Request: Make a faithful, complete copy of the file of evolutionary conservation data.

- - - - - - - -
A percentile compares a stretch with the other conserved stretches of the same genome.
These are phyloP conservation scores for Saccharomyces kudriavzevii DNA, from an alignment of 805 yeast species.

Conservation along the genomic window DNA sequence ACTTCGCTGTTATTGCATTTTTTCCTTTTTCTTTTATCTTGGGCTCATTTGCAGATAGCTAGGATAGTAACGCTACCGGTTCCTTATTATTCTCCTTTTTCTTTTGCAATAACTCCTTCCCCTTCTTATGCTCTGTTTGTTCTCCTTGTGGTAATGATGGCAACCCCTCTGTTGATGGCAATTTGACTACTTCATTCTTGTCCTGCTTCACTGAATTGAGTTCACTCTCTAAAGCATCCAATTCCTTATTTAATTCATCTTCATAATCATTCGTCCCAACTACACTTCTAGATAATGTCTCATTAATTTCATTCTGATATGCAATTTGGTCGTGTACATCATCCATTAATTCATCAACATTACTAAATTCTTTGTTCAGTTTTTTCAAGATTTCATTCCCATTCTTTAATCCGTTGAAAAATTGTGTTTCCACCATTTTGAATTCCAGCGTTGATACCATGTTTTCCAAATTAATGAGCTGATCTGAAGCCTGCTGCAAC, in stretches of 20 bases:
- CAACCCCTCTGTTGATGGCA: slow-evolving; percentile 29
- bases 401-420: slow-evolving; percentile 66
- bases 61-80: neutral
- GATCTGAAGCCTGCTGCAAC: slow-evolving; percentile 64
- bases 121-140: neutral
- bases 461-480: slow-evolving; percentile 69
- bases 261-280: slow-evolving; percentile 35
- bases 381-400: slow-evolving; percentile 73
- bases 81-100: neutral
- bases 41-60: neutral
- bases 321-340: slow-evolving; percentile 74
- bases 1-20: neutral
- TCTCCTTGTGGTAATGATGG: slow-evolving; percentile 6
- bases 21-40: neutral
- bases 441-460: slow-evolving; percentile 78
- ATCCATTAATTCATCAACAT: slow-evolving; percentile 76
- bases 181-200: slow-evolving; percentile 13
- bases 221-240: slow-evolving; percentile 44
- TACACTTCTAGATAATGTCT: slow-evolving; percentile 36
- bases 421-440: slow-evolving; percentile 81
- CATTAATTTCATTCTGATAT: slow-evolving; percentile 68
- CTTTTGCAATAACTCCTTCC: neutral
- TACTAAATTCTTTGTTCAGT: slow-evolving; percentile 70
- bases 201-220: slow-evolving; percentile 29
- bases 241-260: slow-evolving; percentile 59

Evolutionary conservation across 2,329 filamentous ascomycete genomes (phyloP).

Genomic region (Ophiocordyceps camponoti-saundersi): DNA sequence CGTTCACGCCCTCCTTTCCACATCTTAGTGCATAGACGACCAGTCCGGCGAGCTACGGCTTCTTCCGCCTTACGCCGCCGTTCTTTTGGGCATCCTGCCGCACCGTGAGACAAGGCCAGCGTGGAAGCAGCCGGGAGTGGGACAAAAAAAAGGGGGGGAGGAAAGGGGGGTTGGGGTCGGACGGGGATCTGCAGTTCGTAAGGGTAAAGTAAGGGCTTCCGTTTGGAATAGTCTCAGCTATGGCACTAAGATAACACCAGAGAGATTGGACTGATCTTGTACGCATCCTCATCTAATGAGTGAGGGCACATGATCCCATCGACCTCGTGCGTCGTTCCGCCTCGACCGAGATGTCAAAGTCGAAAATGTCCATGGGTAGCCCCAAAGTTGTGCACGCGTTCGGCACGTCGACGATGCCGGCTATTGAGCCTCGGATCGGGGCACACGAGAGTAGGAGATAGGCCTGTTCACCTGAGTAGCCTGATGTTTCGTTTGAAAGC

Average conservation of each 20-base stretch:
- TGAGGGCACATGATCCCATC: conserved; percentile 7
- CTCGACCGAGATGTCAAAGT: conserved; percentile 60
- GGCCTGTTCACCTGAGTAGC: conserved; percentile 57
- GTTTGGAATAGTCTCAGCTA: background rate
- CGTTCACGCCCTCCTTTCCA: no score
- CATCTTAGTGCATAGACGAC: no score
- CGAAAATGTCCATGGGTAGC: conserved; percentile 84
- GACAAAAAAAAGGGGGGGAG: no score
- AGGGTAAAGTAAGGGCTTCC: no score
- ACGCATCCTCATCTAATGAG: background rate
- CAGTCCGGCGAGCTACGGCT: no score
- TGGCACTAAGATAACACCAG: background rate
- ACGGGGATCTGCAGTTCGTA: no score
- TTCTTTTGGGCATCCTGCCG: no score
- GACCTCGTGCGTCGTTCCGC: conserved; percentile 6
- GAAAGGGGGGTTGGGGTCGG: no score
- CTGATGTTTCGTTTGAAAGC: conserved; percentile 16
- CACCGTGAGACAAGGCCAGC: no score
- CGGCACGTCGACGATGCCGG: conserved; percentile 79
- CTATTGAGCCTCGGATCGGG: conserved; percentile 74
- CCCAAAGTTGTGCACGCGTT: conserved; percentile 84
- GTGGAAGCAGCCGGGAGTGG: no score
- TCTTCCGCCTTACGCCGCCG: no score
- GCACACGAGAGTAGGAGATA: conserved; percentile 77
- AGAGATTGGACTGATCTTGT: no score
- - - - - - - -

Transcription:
A percentile compares a stretch with the other conserved stretches of the same genome.
These are phyloP conservation scores for Saccharomyces kudriavzevii DNA, from an alignment of 805 yeast species.

Conservation along the genomic window DNA sequence ACTTCGCTGTTATTGCATTTTTTCCTTTTTCTTTTATCTTGGGCTCATTTGCAGATAGCTAGGATAGTAACGCTACCGGTTCCTTATTATTCTCCTTTTTCTTTTGCAATAACTCCTTCCCCTTCTTATGCTCTGTTTGTTCTCCTTGTGGTAATGATGGCAACCCCTCTGTTGATGGCAATTTGACTACTTCATTCTTGTCCTGCTTCACTGAATTGAGTTCACTCTCTAAAGCATCCAATTCCTTATTTAATTCATCTTCATAATCATTCGTCCCAACTACACTTCTAGATAATGTCTCATTAATTTCATTCTGATATGCAATTTGGTCGTGTACATCATCCATTAATTCATCAACATTACTAAATTCTTTGTTCAGTTTTTTCAAGATTTCATTCCCATTCTTTAATCCGTTGAAAAATTGTGTTTCCACCATTTTGAATTCCAGCGTTGATACCATGTTTTCCAAATTAATGAGCTGATCTGAAGCCTGCTGCAAC, in stretches of 20 bases:
- CAACCCCTCTGTTGATGGCA: slow-evolving; percentile 29
- bases 401-420: slow-evolving; percentile 66
- bases 61-80: neutral
- GATCTGAAGCCTGCTGCAAC: slow-evolving; percentile 64
- bases 121-140: neutral
- bases 461-480: slow-evolving; percentile 69
- bases 261-280: slow-evolving; percentile 35
- bases 381-400: slow-evolving; percentile 73
- bases 81-100: neutral
- bases 41-60: neutral
- bases 321-340: slow-evolving; percentile 74
- bases 1-20: neutral
- TCTCCTTGTGGTAATGATGG: slow-evolving; percentile 6
- bases 21-40: neutral
- bases 441-460: slow-evolving; percentile 78
- ATCCATTAATTCATCAACAT: slow-evolving; percentile 76
- bases 181-200: slow-evolving; percentile 13
- bases 221-240: slow-evolving; percentile 44
- TACACTTCTAGATAATGTCT: slow-evolving; percentile 36
- bases 421-440: slow-evolving; percentile 81
- CATTAATTTCATTCTGATAT: slow-evolving; percentile 68
- CTTTTGCAATAACTCCTTCC: neutral
- TACTAAATTCTTTGTTCAGT: slow-evolving; percentile 70
- bases 201-220: slow-evolving; percentile 29
- bases 241-260: slow-evolving; percentile 59

Evolutionary conservation across 2,329 filamentous ascomycete genomes (phyloP).

Genomic region (Ophiocordyceps camponoti-saundersi): DNA sequence CGTTCACGCCCTCCTTTCCACATCTTAGTGCATAGACGACCAGTCCGGCGAGCTACGGCTTCTTCCGCCTTACGCCGCCGTTCTTTTGGGCATCCTGCCGCACCGTGAGACAAGGCCAGCGTGGAAGCAGCCGGGAGTGGGACAAAAAAAAGGGGGGGAGGAAAGGGGGGTTGGGGTCGGACGGGGATCTGCAGTTCGTAAGGGTAAAGTAAGGGCTTCCGTTTGGAATAGTCTCAGCTATGGCACTAAGATAACACCAGAGAGATTGGACTGATCTTGTACGCATCCTCATCTAATGAGTGAGGGCACATGATCCCATCGACCTCGTGCGTCGTTCCGCCTCGACCGAGATGTCAAAGTCGAAAATGTCCATGGGTAGCCCCAAAGTTGTGCACGCGTTCGGCACGTCGACGATGCCGGCTATTGAGCCTCGGATCGGGGCACACGAGAGTAGGAGATAGGCCTGTTCACCTGAGTAGCCTGATGTTTCGTTTGAAAGC

Average conservation of each 20-base stretch:
- TGAGGGCACATGATCCCATC: conserved; percentile 7
- CTCGACCGAGATGTCAAAGT: conserved; percentile 60
- GGCCTGTTCACCTGAGTAGC: conserved; percentile 57
- GTTTGGAATAGTCTCAGCTA: background rate
- CGTTCACGCCCTCCTTTCCA: no score
- CATCTTAGTGCATAGACGAC: no score
- CGAAAATGTCCATGGGTAGC: conserved; percentile 84
- GACAAAAAAAAGGGGGGGAG: no score
- AGGGTAAAGTAAGGGCTTCC: no score
- ACGCATCCTCATCTAATGAG: background rate
- CAGTCCGGCGAGCTACGGCT: no score
- TGGCACTAAGATAACACCAG: background rate
- ACGGGGATCTGCAGTTCGTA: no score
- TTCTTTTGGGCATCCTGCCG: no score
- GACCTCGTGCGTCGTTCCGC: conserved; percentile 6
- GAAAGGGGGGTTGGGGTCGG: no score
- CTGATGTTTCGTTTGAAAGC: conserved; percentile 16
- CACCGTGAGACAAGGCCAGC: no score
- CGGCACGTCGACGATGCCGG: conserved; percentile 79
- CTATTGAGCCTCGGATCGGG: conserved; percentile 74
- CCCAAAGTTGTGCACGCGTT: conserved; percentile 84
- GTGGAAGCAGCCGGGAGTGG: no score
- TCTTCCGCCTTACGCCGCCG: no score
- GCACACGAGAGTAGGAGATA: conserved; percentile 77
- AGAGATTGGACTGATCTTGT: no score